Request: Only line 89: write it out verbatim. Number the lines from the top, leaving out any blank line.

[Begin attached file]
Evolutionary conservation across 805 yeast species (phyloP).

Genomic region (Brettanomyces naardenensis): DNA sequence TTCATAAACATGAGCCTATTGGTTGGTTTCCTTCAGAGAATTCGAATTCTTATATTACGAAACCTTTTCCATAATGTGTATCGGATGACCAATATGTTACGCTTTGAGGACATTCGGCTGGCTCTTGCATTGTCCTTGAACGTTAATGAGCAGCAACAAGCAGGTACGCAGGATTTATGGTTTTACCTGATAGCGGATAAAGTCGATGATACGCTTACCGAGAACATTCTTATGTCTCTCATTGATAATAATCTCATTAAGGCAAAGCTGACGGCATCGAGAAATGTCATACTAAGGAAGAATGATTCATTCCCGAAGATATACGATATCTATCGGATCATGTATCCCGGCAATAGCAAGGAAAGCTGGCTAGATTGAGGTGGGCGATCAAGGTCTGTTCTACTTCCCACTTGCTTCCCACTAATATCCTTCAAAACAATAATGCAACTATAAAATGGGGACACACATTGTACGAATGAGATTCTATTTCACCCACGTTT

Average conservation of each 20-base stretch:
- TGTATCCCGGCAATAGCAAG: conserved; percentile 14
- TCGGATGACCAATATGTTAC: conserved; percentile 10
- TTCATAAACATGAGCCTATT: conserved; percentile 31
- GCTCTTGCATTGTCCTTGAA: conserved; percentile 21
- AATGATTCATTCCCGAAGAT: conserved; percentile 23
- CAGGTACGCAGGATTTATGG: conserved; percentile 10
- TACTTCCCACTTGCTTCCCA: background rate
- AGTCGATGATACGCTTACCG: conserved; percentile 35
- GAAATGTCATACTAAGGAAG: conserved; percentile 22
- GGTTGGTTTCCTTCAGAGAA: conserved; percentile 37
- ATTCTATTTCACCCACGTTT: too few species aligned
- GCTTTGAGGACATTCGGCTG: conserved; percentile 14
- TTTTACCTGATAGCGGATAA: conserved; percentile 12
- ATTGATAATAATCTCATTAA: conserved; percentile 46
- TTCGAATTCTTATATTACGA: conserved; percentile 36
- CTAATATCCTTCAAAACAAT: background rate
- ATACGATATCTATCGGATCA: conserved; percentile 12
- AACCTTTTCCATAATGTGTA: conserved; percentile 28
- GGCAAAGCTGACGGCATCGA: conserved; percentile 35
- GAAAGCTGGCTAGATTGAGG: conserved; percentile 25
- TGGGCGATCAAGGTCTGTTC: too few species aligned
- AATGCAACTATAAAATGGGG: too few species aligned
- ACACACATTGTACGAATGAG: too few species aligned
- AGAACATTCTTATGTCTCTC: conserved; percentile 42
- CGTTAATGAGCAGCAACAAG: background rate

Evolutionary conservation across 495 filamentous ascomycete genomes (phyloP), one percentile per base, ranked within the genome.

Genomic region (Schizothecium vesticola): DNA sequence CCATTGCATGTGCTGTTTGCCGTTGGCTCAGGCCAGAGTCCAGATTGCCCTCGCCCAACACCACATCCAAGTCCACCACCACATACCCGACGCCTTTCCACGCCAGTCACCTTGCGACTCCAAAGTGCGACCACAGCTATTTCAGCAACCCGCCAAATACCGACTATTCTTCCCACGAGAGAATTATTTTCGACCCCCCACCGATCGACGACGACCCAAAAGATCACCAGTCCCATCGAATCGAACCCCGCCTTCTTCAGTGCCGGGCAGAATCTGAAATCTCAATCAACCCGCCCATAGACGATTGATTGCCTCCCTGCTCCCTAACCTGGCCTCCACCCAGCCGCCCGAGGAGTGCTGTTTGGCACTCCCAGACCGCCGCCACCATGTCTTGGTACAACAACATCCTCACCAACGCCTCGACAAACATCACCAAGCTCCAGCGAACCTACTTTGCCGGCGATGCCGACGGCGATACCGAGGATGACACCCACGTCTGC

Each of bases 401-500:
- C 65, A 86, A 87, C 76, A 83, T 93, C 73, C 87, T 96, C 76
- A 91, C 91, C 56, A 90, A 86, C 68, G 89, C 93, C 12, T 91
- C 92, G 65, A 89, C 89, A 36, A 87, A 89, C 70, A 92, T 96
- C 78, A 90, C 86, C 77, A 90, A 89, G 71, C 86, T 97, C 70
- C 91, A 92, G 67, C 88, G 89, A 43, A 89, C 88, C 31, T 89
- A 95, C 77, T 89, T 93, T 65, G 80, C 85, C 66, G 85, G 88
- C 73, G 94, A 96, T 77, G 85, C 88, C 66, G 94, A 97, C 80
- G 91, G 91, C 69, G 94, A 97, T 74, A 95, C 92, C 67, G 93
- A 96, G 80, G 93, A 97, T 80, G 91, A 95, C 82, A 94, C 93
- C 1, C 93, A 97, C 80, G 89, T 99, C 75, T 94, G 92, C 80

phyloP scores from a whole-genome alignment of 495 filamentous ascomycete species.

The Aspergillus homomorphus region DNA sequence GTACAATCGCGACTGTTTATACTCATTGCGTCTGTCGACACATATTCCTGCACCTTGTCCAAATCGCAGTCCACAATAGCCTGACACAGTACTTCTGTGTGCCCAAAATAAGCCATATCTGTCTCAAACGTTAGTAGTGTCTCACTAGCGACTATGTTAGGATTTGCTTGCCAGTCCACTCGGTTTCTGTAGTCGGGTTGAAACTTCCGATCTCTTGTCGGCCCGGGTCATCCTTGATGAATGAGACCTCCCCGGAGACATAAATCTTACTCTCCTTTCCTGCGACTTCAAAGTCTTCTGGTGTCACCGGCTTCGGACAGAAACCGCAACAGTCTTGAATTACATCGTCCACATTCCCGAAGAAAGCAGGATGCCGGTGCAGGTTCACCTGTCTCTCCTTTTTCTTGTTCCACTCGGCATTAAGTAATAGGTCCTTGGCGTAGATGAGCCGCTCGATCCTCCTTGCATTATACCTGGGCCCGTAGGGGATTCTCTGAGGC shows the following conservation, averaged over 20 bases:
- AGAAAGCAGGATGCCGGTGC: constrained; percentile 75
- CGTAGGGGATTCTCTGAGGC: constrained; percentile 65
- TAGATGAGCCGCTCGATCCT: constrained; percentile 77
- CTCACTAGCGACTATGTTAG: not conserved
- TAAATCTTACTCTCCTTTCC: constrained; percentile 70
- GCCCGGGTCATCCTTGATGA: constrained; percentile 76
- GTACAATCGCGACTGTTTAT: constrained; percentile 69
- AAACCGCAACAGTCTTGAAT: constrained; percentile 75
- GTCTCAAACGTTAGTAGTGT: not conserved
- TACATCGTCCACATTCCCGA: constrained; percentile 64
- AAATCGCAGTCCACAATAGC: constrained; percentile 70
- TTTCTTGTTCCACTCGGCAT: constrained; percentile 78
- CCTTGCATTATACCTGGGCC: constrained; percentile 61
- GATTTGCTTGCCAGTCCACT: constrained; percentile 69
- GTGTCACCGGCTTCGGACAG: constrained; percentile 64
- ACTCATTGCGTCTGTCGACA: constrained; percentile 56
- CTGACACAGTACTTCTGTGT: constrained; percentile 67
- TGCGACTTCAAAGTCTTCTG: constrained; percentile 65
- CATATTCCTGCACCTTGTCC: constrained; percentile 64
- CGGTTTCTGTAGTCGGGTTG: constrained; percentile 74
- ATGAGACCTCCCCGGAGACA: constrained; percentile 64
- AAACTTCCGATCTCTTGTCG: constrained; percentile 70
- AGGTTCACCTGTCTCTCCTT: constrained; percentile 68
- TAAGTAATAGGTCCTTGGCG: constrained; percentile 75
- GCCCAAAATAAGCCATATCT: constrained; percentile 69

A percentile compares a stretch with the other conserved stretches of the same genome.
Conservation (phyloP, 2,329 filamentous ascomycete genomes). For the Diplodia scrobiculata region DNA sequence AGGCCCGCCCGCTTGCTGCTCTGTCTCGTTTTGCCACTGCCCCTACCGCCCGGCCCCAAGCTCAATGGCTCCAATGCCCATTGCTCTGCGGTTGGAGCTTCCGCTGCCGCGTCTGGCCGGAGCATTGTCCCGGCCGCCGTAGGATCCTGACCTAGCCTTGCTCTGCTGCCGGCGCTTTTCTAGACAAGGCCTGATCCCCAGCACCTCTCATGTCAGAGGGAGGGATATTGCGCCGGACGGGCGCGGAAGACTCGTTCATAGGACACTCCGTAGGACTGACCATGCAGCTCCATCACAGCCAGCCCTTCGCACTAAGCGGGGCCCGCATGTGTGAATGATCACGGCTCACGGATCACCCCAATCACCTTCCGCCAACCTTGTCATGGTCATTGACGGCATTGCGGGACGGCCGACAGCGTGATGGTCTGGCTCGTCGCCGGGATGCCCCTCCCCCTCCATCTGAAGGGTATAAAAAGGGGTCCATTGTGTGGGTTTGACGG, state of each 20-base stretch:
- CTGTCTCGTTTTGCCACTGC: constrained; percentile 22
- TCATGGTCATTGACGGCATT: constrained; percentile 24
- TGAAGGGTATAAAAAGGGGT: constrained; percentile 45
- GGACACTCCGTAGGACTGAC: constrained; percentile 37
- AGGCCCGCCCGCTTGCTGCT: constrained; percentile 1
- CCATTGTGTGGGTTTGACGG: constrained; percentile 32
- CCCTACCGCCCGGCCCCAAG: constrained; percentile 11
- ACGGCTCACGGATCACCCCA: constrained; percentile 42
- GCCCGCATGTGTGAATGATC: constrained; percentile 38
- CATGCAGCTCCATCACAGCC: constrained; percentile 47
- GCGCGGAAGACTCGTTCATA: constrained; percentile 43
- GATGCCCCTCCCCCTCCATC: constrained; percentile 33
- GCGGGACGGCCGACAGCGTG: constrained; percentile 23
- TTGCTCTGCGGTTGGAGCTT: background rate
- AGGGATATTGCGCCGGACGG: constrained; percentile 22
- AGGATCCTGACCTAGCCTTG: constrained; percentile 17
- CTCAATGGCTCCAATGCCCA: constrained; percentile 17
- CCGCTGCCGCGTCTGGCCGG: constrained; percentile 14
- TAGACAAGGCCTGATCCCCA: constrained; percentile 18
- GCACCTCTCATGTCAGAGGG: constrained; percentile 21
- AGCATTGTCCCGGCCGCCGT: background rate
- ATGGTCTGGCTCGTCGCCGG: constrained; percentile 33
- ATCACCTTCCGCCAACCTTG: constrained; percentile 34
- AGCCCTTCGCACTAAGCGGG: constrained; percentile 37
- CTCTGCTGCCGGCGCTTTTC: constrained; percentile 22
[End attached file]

- TAGACAAGGCCTGATCCCCA: constrained; percentile 18